The real problem [with budget cutting] is that cutting almost anything is impossible when what passes for governing philosophy is little more than a bromide such as, "The government should do nice things for people."
The president is hardly alone in this Santa-Statism. And to be sure, polls about the government doing generic good things for people elicit positive responses, even in these times of antigovernment fervor.
So it might seem like a winner for a politician to lard up every policy and speech with government kindness. But this leads to a terrible paradox for policy makers. While Americans favor "nice things" in theory, the resulting government—a kind of adlibocracy, if you will—ends up looking wasteful at best and predatory at worst.
The "doing good" philosophy cannot accommodate difficult but necessary budget decisions. It will always devolve into a drunken spending binge largely directed toward rewarding political friends like public-sector unions (witness the current mayhem in Wisconsin), engaging in social engineering (see the new health-care mandates), socializing losses (emergency loans and grants to failing businesses), and doling out pork (look almost anywhere in the stimulus).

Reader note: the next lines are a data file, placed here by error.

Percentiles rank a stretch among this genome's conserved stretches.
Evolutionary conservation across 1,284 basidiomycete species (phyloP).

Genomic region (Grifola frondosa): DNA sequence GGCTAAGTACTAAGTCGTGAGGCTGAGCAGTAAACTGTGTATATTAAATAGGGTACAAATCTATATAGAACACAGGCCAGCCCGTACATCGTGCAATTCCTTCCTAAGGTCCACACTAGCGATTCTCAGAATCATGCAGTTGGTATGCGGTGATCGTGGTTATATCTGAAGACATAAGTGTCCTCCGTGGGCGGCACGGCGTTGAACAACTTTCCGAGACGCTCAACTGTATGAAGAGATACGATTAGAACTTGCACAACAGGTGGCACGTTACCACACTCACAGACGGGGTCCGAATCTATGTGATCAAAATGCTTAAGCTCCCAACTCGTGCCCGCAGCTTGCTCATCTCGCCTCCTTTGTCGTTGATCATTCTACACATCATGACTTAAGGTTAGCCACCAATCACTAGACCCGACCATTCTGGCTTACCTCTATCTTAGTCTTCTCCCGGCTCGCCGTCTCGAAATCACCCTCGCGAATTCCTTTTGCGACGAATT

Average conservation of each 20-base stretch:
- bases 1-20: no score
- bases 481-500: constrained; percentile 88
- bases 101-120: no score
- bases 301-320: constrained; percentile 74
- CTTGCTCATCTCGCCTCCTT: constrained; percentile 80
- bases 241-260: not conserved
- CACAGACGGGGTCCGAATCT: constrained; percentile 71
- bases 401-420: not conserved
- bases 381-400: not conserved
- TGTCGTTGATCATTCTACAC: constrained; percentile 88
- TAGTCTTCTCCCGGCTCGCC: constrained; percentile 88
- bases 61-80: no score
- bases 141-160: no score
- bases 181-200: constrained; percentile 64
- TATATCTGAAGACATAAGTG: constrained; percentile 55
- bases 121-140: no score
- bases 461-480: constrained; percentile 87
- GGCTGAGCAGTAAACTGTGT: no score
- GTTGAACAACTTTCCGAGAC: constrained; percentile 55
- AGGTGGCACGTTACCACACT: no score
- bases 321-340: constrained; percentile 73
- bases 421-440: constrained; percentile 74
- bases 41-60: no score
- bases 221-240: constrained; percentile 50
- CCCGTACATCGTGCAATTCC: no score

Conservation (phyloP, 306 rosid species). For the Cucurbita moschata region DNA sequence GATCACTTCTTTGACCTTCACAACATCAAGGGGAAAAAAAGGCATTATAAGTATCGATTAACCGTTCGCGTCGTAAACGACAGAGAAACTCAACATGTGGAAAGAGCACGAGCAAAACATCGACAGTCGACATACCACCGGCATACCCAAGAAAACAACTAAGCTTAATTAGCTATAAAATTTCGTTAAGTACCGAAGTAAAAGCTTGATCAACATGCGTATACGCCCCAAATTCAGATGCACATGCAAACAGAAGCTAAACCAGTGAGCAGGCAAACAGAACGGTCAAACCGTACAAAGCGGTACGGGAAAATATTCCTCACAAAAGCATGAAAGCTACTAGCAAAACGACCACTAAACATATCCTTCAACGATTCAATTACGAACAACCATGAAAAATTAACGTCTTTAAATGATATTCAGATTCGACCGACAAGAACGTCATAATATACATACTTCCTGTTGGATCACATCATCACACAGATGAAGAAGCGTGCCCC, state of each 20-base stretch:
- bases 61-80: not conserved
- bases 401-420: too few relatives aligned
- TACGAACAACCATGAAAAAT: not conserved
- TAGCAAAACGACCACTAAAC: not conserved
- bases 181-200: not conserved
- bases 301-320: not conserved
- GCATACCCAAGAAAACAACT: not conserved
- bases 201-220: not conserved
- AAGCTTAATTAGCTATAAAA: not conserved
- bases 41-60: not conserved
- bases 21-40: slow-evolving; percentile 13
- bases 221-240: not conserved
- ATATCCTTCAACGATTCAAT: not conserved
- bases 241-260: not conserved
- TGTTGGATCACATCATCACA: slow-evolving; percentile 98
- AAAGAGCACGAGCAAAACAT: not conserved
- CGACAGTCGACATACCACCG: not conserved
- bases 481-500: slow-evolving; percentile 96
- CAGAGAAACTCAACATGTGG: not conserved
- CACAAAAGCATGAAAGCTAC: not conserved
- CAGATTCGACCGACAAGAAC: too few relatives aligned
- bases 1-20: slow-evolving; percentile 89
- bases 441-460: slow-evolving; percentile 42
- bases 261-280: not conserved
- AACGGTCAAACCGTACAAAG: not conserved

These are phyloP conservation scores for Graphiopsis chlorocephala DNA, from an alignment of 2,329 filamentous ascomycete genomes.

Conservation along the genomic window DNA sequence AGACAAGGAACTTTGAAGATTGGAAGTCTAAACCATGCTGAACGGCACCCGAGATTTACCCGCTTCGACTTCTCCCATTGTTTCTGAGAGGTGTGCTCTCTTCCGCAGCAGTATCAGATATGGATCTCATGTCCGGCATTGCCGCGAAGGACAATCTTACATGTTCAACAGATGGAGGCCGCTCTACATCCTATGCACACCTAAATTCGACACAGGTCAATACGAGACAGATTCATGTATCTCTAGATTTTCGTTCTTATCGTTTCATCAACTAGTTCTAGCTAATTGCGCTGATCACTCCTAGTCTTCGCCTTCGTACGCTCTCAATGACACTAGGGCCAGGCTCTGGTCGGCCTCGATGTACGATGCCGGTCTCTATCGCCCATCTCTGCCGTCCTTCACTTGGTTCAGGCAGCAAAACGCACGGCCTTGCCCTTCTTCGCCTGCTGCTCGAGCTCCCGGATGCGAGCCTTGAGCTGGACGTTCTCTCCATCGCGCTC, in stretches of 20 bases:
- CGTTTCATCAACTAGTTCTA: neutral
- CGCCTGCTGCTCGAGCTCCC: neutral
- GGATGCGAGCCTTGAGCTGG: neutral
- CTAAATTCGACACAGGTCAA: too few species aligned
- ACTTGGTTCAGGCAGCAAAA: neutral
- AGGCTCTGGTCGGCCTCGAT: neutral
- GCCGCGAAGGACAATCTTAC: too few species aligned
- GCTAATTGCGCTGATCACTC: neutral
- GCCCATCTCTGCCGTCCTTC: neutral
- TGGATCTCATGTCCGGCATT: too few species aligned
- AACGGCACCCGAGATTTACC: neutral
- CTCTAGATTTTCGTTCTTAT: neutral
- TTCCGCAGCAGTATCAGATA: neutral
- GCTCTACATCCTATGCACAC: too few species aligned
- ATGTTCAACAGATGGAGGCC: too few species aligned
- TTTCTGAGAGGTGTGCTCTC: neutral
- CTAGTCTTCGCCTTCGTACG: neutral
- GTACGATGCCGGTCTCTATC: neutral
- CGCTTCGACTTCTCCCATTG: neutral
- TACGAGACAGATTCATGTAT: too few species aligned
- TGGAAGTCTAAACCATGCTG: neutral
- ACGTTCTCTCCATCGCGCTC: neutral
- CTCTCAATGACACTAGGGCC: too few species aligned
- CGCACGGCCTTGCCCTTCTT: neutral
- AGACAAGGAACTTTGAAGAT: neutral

So citizens say they want government to help them, politicians oblige, but citizens loathe the result. How do we cut this Gordian Knot? The solution is a real philosophy that outlines what the government should do—and, just as importantly, not do.
What is that governing philosophy? Here is an answer from the great economist and Nobel laureate Friedrich Hayek: As regards the economy, the government should provide a minimum basic standard of living for citizens, and address market failures in cases where government action can do so cost effectively. That's all.